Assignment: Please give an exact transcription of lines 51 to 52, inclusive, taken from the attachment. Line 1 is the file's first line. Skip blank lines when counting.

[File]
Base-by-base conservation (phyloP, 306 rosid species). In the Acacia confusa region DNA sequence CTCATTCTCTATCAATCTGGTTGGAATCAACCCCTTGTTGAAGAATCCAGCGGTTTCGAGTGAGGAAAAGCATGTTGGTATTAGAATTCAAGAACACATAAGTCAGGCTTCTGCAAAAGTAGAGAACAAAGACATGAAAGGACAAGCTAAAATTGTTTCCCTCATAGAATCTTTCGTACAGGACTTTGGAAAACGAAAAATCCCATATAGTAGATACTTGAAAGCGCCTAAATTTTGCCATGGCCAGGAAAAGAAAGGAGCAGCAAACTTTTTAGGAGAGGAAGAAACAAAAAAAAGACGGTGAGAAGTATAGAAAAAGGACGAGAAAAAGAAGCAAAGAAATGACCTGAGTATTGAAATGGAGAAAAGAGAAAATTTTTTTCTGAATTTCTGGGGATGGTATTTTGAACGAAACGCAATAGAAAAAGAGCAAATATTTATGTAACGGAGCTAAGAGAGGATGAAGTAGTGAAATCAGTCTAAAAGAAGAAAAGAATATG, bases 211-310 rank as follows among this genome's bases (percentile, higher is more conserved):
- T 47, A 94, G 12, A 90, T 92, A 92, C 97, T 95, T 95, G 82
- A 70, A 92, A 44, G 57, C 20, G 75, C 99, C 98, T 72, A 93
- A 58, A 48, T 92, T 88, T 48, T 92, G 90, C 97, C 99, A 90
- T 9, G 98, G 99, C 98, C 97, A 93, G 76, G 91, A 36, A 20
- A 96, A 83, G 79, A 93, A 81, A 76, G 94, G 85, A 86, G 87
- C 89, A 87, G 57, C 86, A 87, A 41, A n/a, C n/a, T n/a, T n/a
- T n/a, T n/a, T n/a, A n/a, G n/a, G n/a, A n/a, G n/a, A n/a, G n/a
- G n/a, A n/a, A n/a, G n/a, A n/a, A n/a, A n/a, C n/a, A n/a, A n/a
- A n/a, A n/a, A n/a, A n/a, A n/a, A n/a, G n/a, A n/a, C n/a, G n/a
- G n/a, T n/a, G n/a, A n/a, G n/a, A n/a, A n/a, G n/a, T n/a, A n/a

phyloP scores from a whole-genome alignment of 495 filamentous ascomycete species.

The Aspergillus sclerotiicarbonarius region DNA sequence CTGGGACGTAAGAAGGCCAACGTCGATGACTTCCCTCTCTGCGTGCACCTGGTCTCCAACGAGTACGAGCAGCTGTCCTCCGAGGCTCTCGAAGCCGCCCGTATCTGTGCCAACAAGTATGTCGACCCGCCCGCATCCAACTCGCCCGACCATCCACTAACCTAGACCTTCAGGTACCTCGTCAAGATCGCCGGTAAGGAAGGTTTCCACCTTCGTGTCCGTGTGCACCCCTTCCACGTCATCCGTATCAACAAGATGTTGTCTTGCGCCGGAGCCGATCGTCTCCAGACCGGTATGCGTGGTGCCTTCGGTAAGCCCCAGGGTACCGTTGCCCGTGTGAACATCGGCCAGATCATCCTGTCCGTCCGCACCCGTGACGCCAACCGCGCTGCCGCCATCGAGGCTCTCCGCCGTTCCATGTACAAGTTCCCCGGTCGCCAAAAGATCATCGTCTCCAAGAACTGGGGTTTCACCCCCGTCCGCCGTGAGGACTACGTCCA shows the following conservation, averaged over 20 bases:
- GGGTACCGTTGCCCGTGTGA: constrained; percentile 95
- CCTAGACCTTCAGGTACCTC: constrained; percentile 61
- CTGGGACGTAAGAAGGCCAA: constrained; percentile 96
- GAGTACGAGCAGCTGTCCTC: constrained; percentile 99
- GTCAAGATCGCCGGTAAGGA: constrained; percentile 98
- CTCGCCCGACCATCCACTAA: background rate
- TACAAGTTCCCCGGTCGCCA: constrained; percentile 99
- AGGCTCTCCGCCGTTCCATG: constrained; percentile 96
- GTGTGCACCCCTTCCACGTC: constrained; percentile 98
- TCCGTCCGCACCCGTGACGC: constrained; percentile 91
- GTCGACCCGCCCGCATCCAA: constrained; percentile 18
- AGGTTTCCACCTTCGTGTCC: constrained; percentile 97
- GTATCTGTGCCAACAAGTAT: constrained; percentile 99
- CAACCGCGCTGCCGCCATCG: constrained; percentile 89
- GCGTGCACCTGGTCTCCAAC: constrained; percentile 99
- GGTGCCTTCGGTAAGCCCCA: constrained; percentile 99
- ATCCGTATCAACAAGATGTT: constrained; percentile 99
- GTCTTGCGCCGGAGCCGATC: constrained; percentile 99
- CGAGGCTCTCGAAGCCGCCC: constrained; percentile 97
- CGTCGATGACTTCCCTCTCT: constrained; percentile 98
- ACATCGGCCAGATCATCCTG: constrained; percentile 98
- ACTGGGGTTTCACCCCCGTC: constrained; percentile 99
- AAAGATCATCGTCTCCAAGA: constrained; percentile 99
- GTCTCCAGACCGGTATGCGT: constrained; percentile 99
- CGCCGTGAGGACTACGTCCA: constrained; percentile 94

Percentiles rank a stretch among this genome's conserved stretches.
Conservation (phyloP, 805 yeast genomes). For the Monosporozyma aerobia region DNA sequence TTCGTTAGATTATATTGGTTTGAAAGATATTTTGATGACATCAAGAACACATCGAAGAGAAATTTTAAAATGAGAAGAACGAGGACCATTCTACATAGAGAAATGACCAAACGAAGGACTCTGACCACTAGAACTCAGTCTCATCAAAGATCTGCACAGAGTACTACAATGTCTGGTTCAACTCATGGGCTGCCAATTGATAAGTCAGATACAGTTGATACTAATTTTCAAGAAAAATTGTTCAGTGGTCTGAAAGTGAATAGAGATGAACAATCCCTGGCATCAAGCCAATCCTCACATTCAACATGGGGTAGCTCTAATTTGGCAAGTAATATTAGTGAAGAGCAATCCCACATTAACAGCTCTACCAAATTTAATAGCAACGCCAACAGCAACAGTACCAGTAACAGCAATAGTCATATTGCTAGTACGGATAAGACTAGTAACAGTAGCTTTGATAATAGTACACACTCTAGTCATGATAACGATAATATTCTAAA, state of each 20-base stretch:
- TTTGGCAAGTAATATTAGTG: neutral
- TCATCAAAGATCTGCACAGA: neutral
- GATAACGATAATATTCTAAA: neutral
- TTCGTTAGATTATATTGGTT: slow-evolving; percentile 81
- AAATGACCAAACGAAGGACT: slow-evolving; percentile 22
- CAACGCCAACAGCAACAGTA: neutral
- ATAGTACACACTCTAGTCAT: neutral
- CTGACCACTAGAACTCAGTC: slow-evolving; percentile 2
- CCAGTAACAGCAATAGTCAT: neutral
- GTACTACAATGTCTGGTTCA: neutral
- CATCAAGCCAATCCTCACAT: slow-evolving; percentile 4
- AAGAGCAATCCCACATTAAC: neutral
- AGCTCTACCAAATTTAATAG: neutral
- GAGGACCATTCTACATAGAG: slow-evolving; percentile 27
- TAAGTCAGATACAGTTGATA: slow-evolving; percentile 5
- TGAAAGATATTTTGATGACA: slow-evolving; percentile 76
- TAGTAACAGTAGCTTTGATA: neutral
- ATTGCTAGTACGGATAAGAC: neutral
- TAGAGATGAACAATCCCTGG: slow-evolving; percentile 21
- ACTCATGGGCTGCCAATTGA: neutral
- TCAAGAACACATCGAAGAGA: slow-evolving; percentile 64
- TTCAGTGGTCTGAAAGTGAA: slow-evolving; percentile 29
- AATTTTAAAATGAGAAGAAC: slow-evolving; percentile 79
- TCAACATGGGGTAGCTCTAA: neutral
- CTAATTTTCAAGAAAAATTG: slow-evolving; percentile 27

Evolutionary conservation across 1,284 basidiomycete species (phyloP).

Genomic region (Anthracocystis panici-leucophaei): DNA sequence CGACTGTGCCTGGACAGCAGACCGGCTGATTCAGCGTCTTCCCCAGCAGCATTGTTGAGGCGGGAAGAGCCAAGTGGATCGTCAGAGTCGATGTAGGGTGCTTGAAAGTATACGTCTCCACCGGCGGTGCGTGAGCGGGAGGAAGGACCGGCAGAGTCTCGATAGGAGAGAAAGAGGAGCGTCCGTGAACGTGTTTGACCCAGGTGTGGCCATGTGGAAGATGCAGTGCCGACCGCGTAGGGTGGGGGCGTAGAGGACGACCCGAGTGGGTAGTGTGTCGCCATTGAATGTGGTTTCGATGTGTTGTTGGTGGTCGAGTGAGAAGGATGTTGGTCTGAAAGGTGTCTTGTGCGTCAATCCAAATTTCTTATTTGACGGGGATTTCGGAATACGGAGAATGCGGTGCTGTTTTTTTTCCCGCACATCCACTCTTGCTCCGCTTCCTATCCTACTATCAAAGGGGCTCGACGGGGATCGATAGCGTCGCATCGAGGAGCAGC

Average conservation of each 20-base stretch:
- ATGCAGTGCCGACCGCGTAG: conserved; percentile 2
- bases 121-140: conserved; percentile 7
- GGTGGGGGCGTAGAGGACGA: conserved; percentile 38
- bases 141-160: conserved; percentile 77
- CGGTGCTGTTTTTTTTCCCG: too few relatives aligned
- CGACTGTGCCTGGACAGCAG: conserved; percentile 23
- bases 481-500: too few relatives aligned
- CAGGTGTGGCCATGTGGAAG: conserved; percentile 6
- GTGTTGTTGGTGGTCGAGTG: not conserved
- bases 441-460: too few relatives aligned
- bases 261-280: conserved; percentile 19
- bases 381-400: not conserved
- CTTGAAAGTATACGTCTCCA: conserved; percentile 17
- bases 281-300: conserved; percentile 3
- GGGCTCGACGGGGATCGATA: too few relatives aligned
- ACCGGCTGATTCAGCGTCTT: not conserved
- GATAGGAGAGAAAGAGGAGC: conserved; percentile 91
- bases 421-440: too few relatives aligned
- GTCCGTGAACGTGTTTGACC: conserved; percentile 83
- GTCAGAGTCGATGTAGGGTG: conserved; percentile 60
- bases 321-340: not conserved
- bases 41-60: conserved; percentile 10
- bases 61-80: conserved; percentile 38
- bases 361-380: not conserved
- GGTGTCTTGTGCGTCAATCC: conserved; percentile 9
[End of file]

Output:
- CATCAAGCCAATCCTCACAT: slow-evolving; percentile 4
- AAGAGCAATCCCACATTAAC: neutral